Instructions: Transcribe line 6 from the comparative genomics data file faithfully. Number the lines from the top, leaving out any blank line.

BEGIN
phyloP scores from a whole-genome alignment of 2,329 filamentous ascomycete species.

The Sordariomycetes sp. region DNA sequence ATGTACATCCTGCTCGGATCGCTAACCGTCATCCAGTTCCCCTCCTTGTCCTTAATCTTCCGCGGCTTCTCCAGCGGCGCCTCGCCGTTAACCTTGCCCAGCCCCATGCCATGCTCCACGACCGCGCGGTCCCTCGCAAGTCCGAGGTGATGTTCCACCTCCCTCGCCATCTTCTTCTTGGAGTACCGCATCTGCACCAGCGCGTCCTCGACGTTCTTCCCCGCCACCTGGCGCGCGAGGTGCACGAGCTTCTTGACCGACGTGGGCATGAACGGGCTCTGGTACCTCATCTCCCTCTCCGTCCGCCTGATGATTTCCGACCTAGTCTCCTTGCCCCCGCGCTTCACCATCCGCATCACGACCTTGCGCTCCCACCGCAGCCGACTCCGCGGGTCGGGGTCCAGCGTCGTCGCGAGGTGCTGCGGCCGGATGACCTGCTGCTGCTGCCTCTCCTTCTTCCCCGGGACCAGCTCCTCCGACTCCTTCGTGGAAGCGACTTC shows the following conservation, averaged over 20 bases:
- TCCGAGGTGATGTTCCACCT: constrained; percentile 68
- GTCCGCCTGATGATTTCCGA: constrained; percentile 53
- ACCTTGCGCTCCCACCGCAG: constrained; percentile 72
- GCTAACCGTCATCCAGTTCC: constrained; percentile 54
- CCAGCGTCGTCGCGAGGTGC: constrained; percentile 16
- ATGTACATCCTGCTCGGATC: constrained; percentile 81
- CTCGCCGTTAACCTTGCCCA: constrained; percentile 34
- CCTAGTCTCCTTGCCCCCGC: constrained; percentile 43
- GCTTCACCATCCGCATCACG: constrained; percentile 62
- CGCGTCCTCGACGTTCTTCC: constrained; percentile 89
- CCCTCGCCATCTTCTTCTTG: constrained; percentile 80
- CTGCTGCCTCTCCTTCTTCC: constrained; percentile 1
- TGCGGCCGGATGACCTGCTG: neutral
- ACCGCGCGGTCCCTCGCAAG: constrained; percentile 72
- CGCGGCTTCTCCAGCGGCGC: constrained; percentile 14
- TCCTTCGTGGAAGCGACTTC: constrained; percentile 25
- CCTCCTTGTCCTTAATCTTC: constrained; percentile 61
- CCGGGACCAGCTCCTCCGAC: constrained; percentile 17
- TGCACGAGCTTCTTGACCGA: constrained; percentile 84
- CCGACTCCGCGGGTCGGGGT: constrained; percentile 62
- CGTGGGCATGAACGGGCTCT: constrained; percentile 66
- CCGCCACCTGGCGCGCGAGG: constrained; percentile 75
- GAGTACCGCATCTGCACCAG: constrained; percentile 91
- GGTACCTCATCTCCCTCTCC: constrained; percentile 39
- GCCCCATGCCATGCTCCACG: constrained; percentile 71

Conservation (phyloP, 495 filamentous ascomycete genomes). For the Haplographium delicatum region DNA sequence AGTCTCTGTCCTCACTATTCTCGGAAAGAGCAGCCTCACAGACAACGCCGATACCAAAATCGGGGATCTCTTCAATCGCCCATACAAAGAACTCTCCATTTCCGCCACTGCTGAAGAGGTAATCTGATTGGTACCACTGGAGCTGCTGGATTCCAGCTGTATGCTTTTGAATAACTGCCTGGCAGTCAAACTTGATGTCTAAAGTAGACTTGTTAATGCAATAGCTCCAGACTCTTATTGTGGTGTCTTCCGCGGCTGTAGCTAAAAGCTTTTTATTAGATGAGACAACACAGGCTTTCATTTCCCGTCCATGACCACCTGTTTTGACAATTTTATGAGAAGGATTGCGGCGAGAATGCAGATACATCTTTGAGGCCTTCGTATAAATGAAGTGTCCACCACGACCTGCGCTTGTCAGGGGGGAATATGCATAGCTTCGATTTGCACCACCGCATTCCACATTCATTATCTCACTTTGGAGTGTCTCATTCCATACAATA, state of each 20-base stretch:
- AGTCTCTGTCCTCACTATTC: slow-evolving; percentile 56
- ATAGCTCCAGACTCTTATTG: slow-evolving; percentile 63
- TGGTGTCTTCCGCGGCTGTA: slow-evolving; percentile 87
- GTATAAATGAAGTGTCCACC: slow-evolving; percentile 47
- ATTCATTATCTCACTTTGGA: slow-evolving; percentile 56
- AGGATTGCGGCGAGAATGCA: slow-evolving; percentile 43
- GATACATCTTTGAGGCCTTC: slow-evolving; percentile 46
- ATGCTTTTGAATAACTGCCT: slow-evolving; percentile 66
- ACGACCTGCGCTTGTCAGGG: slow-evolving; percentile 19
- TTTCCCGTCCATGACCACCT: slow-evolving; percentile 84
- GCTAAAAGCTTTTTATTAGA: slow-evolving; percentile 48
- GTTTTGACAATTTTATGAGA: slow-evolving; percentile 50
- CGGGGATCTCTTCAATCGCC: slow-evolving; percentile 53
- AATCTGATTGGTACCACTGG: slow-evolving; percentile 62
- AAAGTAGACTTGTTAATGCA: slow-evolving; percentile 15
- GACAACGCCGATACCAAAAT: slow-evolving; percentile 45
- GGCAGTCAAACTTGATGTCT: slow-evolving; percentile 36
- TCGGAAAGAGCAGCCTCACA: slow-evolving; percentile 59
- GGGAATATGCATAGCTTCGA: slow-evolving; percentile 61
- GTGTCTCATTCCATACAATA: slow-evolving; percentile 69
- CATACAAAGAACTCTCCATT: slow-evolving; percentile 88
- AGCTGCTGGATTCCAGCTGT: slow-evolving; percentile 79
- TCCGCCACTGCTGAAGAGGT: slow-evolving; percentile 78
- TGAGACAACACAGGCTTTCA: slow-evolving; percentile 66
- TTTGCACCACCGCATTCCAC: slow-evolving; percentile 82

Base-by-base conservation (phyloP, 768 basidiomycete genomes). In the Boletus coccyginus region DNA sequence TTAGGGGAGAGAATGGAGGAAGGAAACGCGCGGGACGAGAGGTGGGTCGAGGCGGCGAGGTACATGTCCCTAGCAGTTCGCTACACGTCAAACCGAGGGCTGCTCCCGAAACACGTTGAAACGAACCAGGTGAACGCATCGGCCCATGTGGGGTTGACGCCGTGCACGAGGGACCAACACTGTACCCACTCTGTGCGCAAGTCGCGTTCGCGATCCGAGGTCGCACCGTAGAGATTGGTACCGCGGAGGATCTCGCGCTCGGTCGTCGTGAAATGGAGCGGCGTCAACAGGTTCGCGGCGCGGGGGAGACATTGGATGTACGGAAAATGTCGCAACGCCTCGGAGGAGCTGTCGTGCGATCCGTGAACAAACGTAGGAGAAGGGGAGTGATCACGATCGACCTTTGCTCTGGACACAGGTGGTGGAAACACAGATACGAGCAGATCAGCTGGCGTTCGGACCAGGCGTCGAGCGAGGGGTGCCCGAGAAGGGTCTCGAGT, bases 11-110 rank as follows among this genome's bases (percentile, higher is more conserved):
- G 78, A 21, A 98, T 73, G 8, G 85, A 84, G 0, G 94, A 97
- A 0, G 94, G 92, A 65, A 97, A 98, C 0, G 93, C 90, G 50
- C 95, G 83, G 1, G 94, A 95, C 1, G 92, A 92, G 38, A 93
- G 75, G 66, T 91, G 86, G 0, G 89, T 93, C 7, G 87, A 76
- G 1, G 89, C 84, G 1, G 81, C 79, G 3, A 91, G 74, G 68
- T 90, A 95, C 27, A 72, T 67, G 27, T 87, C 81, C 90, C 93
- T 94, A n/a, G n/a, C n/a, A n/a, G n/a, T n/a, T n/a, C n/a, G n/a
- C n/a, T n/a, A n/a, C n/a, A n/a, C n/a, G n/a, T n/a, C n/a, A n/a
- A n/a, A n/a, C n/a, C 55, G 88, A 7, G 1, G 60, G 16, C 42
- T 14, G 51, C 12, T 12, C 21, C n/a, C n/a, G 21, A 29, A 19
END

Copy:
- GCTAACCGTCATCCAGTTCC: constrained; percentile 54